By the time of the appearance of the Origin, the physical sciences had become thoroughly evolutionary. Living beings were not seen as an exception. In 1769, Diderot had his dreaming philosopher d'Alembert wonder what races of animals had preceded us and what sorts would follow. He provided the motto of evolutionism as a worldview: "Everything changes, everything passes. Only the totality remains." Darwin's grandfather, Erasmus, in his epic The Temple of Nature of 1803, invokes his Muse to tell "how rose from elemental strife/Organic forms, and kindled into life," and the Muse completes the evolutionary story by telling him that even "imperious man, who rules the bestial crowd,/...Arose from rudiments of form and sense." By the younger Darwin's time, the idea of organic evolution had become a common currency of intellectual life.This is something that is lost in the ongoing debate about evolution—that the idea of evolution was not new by the time of Darwin. He simply came up with a concrete mechanism to explain it by taking Paley's design argument and inverting it. Lewontin's article is an interesting expose of, of all things, the weaknesses of Darwin's theory of natural selection. He points out that, in Darwin's time, nothing was know about heredity. Mendel's work had been lost along the way and, had it not been for the rediscovery of Mendel's work, Darwin's theory might not have made it off the ground. Read the whole thing.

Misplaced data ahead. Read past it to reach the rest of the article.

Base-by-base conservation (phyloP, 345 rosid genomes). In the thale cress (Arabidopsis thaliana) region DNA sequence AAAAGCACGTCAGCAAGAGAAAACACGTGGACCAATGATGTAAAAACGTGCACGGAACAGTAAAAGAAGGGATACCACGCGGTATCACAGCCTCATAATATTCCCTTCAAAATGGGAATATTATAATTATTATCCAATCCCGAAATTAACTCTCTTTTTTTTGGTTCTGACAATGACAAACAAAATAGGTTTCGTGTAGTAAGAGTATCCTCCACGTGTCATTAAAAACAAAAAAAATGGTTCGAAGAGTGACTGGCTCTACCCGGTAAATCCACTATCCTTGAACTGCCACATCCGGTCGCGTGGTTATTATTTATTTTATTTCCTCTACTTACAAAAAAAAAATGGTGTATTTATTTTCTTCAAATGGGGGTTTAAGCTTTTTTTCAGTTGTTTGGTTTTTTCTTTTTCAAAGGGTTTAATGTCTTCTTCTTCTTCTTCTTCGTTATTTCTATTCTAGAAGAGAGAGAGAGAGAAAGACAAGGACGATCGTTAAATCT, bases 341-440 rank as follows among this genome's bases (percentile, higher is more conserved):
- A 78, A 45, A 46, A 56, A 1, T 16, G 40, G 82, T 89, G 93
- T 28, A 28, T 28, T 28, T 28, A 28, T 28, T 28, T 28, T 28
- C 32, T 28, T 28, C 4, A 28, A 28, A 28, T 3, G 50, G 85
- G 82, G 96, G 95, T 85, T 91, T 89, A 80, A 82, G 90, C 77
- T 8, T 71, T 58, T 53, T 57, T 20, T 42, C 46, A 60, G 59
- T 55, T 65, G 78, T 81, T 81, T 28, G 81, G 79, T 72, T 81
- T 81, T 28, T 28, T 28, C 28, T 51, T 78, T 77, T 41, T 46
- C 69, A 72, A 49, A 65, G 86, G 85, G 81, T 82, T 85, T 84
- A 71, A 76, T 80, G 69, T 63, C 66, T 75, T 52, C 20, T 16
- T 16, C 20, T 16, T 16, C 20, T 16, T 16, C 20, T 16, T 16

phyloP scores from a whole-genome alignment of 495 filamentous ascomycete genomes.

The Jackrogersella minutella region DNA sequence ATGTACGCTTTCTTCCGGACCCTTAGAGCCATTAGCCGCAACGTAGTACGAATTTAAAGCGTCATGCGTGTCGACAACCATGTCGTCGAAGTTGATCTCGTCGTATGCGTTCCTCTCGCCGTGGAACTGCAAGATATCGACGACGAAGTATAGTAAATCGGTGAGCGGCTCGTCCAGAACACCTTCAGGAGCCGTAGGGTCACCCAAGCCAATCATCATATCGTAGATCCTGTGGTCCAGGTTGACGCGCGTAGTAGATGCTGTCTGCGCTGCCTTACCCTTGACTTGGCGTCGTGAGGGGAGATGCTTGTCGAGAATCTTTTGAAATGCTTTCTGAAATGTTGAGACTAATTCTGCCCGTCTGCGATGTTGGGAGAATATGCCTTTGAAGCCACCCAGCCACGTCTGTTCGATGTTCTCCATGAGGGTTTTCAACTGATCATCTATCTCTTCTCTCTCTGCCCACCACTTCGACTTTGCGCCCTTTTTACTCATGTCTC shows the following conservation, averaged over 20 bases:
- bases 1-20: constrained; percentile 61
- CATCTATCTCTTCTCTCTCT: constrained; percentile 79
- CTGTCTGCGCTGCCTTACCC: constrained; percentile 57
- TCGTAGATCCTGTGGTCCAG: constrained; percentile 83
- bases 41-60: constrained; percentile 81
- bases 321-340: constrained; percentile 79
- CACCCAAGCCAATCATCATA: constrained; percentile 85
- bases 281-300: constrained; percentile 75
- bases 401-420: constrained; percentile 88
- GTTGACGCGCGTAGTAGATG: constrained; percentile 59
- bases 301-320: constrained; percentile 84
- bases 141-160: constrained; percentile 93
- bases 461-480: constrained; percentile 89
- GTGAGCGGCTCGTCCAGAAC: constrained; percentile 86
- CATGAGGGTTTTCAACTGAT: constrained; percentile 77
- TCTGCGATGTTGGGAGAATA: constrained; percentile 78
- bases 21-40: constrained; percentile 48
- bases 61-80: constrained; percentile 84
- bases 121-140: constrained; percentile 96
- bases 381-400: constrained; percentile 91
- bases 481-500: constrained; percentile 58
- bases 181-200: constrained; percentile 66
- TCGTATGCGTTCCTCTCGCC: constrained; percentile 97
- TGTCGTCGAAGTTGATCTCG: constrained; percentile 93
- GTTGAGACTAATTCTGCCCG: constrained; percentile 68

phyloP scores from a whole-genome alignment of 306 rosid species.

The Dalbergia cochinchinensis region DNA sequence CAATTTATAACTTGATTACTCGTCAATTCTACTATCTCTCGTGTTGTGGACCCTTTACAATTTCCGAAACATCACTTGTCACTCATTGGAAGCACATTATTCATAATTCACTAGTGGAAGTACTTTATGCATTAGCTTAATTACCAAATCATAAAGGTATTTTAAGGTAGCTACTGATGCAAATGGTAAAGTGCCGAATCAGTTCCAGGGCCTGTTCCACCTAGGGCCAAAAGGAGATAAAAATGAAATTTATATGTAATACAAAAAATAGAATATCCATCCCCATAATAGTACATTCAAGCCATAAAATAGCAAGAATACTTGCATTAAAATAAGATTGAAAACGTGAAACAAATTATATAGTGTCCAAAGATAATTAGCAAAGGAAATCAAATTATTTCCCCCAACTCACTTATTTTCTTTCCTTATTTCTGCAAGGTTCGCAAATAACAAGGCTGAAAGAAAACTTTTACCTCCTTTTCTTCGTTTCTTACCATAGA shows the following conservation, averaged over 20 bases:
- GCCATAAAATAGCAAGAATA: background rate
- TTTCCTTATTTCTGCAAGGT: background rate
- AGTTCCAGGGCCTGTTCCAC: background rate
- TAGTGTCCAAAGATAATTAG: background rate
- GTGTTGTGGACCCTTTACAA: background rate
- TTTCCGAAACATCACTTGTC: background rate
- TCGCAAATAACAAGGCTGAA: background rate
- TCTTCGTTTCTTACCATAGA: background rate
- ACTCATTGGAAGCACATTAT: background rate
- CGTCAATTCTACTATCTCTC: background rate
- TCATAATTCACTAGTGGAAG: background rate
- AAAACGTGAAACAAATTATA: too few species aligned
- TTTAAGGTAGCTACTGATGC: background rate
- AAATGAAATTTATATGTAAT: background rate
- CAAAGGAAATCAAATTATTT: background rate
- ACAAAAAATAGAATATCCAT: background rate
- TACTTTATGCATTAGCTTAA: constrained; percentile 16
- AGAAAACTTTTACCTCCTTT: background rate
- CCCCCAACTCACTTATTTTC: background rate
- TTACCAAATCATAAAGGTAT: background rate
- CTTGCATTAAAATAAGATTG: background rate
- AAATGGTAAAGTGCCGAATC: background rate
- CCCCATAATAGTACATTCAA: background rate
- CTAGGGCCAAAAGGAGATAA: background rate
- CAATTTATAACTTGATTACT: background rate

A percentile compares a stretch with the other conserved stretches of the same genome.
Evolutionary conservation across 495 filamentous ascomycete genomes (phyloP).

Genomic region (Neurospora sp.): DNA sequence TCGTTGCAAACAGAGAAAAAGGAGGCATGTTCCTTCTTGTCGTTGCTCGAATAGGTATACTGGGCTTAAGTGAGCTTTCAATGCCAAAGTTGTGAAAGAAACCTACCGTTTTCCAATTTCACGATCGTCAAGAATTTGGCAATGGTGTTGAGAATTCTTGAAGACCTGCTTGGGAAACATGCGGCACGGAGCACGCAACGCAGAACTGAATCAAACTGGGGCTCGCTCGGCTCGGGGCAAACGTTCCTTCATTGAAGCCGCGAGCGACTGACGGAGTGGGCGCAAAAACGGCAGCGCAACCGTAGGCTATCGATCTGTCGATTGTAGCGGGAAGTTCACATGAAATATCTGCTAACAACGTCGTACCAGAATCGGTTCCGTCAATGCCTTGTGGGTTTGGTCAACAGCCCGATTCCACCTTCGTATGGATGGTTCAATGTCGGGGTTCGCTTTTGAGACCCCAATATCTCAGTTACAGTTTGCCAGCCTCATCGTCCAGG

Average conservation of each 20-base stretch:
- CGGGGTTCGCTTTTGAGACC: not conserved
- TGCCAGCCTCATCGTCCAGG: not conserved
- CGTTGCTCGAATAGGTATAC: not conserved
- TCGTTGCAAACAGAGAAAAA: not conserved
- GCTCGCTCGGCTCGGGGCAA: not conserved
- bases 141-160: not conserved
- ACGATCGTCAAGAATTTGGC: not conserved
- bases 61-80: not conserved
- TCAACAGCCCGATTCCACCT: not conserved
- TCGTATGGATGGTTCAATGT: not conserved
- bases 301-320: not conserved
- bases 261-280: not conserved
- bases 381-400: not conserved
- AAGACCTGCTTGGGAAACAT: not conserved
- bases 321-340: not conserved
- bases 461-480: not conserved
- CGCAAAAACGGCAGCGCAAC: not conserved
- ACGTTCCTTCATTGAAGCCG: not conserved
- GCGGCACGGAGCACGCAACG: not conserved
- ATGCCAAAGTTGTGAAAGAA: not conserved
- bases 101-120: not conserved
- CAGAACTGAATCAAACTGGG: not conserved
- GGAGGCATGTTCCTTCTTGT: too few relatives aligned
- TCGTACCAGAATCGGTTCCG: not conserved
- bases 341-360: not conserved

Thursday, May 21, 2009
Fanfare for Darwin?
To the massive fanfare greating the 150th anniversary of the publication of The Origin of Species Richard Lewontin asks "Why Darwin?" In reviewing four books about evolution and Darwin, he has this to say: